Architectural Showcase for Educational Developments
In this, the final chapter on Legacy, I discuss the valuable contribution that landscape architects make to the design professions and, more importantly, the definition of our urban environments. The main, but not exclusive focus of landscape architects is the design of spaces between buildings, the most important aspect being the organization, manipulation and articulation of the ground plane.
The appropriately named Centenary Building (or Eeufeesgebou) commemorates a hundred years of architectural diversity on the University of Pretoria campus. The vision and growth of the academic community resulted in an eclectic array of architectural styles in one precinct.
The first chapter on legacy in South African architecture described how architecture can define the urban environment so as to deal with the spatial consequences of Apartheid. Martin Kruger, a Cape Town based architect and urban designer, is unequivocally in his belief in the contextual derivations of any building. "I believe the site of any new building is significant. I am interested in urban beginnings, how the building I am designing can contribute to the making of city. Therefore, the site...
The first chapter on Legacy in Architecture focused on a recently opened health-care project in the Western Cape. This chapter now turns to a research project focused on new ways of thinking about health care. Academia is often the testing ground for new thinking. The Masters in Architecture (Professional) course is the fifth and final year of architectural studies at and the University of Pretoria. It is a year of self exploration in which the students choose their own site and program but,...
Architect and academic Arthur Barker of the University of Pretoria believes there is a way of thinking about architecture in this country, that says something particular about South African architecture. To explore this notion, he identified five themes which strongly inform local architecture, namely identity, legacy, memory, security and ethics.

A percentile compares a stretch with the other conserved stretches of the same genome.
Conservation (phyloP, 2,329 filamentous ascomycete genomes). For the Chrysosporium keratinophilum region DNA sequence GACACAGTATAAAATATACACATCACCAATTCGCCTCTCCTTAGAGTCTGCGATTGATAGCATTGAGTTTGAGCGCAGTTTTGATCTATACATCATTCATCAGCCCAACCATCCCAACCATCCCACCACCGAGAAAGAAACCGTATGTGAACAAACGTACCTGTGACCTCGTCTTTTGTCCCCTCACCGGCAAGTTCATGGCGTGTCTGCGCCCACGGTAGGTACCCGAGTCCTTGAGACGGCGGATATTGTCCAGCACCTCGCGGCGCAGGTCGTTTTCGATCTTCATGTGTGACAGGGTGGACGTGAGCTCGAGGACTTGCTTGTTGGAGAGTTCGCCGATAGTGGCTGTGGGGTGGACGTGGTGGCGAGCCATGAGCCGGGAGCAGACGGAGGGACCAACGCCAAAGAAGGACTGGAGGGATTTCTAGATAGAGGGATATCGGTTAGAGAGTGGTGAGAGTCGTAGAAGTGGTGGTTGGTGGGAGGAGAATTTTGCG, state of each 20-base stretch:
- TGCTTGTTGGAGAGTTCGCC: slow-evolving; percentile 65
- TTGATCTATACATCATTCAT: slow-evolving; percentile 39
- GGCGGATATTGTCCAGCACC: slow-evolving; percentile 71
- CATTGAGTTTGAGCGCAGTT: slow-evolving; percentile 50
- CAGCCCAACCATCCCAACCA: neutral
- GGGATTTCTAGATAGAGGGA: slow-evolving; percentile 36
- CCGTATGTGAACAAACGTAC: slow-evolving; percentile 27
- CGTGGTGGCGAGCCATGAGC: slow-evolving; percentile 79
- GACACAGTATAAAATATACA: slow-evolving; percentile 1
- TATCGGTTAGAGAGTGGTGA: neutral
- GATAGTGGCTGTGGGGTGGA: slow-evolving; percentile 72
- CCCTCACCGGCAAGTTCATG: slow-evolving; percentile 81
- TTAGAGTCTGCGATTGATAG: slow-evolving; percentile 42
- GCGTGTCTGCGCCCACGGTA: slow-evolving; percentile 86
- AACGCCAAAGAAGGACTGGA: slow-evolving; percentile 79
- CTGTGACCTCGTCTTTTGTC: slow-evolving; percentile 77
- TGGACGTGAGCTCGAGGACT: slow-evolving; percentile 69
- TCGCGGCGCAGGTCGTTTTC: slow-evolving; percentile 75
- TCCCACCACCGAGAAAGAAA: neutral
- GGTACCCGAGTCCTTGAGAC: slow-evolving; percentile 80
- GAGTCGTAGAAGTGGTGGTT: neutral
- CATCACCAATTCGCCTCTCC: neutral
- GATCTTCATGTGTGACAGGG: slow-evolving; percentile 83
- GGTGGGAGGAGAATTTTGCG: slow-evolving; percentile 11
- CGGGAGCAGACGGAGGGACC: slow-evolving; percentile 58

The legacy of Apartheid in South Africa is, beyond the economic realities, tangibly visible in the spatially segregated layout of our cities and suburbs and the poor definition of urban environments. Many so-called townships are far from work opportunties and much-needed municipal and local government services. Poverty exacerbates ill-health and with an ever increasing TB and HIV infection rate there is a dire need for access to to adequate health services.
In July 2014 I was fortunate to be able to visit two recent buildings by Morphosis architects, one in New York (NY) and the other in Los Angeles (LA). The experiences got me thinking about the relationship between formal, functional and contextual identity in architecture.
Following the recent announcement of the 28th National Corobrik Student Architectural Awards, my conflicted standpoint about the identity of architectural schools in South Africa has been partially resolved. The addition of three university projects to the GifA exhibition a few weeks back has answered some questions, but also left me with the sense that the formal architectural identity of the schools from years-gone-by has dissipated. And perhaps rightly so.
When I was a student, the identity of many architecture schools in South Africa was forged by nationally, and sometimes even internationally, revered designers such as Ivor Prinsloo and Roelof Uytenbogaardt at the University of Cape Town (UCT), Danie Theron at the then University of Port Elizabeth (now Nelson Mandela Metropolitan University - NMMU), Pancho Guedes at the University of the Witwatersrand (Wits), Dieter Holm at the University of Pretoria (UP) and Bannie Britz at the University of...
How do we define ourselves as designers? Are we always fully conscious of the way we make design decisions and do we establish a relationship between our personal design identity and that of the world out there?